Jacob Aall Bonnevie

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Bonnevie at the time of Emil Stang's first cabinet, c. 1889.

Jacob Aall Bonnevie (31 December 1838 – 13 August 1904) was a Norwegian school director and a politician for the Conservative Party. Born in Christiania (today's Oslo), he was the son of Honoratus Bonnevie who later became mayor of the city.[1] After finishing his education, Jacob started working at Christiania Cathedral School, before being appointed school superintendent of Trondheim school district, at the age of 34, in 1872. As a school director he was a reformer, particularly promoting the role of sciences in the Norwegian school system. He also wrote much-used text books on geometry and algebra.[1]

Bonnevie was also active in national politics, where he was the Conservative Party's foremost spokesman on educational issues. He was elected to the parliament six times, and sat in the period from 1880 to 1897.[2] In 1889, he was appointed Minister of Education and Church Affairs in the first cabinet of Prime Minister Emil Stang, which lasted until 1891.[3] Later, in 1895, he was himself asked to form a coalition government, but the negotiations failed.[2]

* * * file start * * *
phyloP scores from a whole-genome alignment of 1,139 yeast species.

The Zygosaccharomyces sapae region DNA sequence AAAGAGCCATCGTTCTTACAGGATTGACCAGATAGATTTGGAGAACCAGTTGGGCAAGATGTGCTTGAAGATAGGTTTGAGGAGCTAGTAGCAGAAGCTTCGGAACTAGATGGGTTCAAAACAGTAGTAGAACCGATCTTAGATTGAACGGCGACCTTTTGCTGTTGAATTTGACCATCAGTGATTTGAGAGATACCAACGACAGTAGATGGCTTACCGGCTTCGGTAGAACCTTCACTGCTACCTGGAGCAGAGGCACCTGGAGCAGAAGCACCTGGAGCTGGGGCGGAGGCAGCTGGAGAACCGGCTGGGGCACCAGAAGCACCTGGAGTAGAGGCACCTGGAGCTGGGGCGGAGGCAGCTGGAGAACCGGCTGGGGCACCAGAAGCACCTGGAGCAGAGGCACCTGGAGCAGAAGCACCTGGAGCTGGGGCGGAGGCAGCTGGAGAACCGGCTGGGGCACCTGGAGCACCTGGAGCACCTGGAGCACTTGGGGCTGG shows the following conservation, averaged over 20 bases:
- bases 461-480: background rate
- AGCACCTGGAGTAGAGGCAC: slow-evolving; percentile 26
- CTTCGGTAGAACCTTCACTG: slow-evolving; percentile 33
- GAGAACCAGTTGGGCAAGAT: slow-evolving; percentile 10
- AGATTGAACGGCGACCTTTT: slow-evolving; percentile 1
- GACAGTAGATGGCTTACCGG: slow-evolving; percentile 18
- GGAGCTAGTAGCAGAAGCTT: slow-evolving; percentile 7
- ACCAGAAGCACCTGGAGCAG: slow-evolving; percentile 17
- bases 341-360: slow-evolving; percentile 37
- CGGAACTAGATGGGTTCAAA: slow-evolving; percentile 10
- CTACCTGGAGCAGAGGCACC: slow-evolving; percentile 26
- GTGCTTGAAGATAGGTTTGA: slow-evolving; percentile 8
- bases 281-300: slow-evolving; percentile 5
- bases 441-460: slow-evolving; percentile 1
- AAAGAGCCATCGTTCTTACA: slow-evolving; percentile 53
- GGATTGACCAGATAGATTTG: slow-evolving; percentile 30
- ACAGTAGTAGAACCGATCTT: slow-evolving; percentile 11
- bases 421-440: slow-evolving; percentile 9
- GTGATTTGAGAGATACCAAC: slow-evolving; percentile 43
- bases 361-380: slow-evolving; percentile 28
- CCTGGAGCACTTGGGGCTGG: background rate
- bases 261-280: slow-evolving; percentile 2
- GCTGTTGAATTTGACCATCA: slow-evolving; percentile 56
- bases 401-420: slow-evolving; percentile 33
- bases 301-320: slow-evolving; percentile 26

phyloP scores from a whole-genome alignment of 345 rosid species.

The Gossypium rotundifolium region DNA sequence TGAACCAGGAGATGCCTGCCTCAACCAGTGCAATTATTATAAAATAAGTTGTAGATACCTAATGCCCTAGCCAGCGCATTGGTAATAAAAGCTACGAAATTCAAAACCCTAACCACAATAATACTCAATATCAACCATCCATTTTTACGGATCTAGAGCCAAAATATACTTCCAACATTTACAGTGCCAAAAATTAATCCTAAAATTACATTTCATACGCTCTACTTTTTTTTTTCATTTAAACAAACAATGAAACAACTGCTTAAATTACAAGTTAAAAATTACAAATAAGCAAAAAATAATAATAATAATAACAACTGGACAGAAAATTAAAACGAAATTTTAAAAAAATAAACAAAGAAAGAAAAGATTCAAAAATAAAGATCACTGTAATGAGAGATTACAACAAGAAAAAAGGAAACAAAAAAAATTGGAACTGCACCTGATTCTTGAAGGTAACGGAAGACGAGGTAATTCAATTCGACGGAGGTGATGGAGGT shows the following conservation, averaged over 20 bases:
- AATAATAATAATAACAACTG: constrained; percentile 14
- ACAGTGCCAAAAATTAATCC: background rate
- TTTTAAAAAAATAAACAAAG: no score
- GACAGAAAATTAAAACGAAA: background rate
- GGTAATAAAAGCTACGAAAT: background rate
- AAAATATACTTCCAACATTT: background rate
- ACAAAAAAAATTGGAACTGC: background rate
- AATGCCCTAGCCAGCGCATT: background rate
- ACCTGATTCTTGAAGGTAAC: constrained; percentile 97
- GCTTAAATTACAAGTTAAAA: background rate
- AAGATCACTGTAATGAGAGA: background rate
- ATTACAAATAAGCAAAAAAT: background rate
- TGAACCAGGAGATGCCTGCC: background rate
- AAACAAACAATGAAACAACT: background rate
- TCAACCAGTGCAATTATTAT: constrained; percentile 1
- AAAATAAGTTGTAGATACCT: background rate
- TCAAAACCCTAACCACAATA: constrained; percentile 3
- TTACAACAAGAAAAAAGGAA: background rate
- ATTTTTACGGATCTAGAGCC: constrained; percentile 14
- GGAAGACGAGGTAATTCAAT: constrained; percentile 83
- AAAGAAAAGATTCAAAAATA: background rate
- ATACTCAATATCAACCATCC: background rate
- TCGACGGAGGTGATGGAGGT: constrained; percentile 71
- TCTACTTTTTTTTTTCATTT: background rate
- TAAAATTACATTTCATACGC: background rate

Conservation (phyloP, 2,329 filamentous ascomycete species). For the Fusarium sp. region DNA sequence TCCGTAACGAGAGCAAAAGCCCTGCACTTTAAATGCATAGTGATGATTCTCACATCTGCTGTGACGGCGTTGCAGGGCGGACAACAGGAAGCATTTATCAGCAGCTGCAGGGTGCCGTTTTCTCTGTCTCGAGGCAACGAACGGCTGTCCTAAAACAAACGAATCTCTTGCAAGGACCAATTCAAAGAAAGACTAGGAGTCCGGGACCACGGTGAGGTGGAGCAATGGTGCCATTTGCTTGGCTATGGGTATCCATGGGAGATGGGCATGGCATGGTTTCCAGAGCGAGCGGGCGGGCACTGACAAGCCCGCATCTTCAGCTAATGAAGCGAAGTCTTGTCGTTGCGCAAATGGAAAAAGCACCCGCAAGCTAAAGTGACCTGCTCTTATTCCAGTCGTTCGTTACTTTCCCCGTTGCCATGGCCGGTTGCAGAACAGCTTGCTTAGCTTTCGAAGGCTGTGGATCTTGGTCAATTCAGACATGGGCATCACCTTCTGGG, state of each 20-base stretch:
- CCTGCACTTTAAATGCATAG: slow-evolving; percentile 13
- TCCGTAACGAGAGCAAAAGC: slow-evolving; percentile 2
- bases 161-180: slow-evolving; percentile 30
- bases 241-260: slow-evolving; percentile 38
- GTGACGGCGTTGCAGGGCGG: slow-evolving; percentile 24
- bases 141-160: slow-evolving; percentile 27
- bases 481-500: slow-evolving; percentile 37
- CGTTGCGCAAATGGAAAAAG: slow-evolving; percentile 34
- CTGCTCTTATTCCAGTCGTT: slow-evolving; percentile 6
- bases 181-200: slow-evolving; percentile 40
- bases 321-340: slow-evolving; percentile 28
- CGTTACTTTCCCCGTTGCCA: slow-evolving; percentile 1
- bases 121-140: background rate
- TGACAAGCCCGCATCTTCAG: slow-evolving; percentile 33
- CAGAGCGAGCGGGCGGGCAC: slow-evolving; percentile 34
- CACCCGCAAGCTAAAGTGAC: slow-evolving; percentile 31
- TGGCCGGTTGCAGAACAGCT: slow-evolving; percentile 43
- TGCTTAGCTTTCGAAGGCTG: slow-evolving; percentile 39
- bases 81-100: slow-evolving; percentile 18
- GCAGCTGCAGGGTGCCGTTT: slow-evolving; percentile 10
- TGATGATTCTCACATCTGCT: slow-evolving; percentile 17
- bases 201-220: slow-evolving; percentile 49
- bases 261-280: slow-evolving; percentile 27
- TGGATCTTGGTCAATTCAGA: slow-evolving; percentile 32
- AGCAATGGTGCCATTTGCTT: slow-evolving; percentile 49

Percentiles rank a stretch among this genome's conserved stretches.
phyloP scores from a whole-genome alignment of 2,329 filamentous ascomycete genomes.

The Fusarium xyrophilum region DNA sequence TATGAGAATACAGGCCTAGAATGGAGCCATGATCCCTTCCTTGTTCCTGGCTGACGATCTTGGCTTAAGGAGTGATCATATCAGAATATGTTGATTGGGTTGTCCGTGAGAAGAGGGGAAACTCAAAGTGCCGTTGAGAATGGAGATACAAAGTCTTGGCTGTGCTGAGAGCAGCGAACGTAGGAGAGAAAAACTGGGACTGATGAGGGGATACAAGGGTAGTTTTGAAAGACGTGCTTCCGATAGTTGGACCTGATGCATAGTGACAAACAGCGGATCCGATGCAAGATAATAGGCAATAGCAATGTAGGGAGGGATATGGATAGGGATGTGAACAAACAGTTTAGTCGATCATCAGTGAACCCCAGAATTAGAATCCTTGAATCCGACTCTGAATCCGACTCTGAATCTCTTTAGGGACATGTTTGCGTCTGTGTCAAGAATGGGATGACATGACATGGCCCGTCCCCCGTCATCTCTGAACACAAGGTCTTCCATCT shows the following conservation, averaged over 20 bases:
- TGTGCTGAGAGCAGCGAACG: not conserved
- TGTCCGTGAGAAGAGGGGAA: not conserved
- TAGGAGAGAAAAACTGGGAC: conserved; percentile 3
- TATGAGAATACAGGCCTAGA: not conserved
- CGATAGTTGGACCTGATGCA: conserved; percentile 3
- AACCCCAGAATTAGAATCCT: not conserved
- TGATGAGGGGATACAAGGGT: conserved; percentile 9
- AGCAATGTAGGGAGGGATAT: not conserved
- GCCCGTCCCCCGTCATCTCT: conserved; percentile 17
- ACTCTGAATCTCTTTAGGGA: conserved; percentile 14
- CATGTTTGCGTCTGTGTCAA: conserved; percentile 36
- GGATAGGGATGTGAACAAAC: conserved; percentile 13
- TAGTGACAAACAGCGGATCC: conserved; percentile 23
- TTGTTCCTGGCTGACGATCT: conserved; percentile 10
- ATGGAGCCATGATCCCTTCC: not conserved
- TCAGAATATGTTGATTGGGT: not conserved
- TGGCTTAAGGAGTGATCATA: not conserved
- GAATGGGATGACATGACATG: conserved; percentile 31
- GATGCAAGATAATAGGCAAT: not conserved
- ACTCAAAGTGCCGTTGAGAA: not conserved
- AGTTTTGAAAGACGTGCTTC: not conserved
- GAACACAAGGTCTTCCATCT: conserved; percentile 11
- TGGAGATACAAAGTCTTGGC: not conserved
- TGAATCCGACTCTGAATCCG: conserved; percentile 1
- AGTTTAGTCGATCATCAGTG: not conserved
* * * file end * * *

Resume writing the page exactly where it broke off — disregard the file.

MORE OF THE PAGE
Bonnevie died in 1904, while attending a school conference in Linköping, Sweden.[1] He was married twice, first to Anne Johanne Daae (1863–76), secondly to Susanne Bryn (m. 1878). He was the father of Kristine Bonnevie, a Norwegian biologist. Another daughter, Sofie Honoria, married the meteorologist Vilhelm Bjerknes, and these two were the parents of meteorologist Jacob Aall Bonnevie Bjerknes.[1]

References[edit]

  1. ^ a b c d Strømnes, Åsmund L. "Jacob Bonnevie". In Helle, Knut. Norsk biografisk leksikon (in Norwegian). Oslo: Kunnskapsforlaget. Retrieved 2 February 2010. 
  2. ^ a b Henriksen, Petter (ed.). "Jacob Aall Bonnevie". Store norske leksikon (in Norwegian). Oslo: Kunnskapsforlaget. Retrieved 2 February 2010. 
  3. ^ "Emil Stang's First Government 13 July 1889 - 6 March 1891". Government.no. Retrieved 2 February 2010. 
Political offices
Preceded by
Jakob Sverdrup
Minister of Education and Church Affairs
1889–1891
Succeeded by
Vilhelm Andreas Wexelsen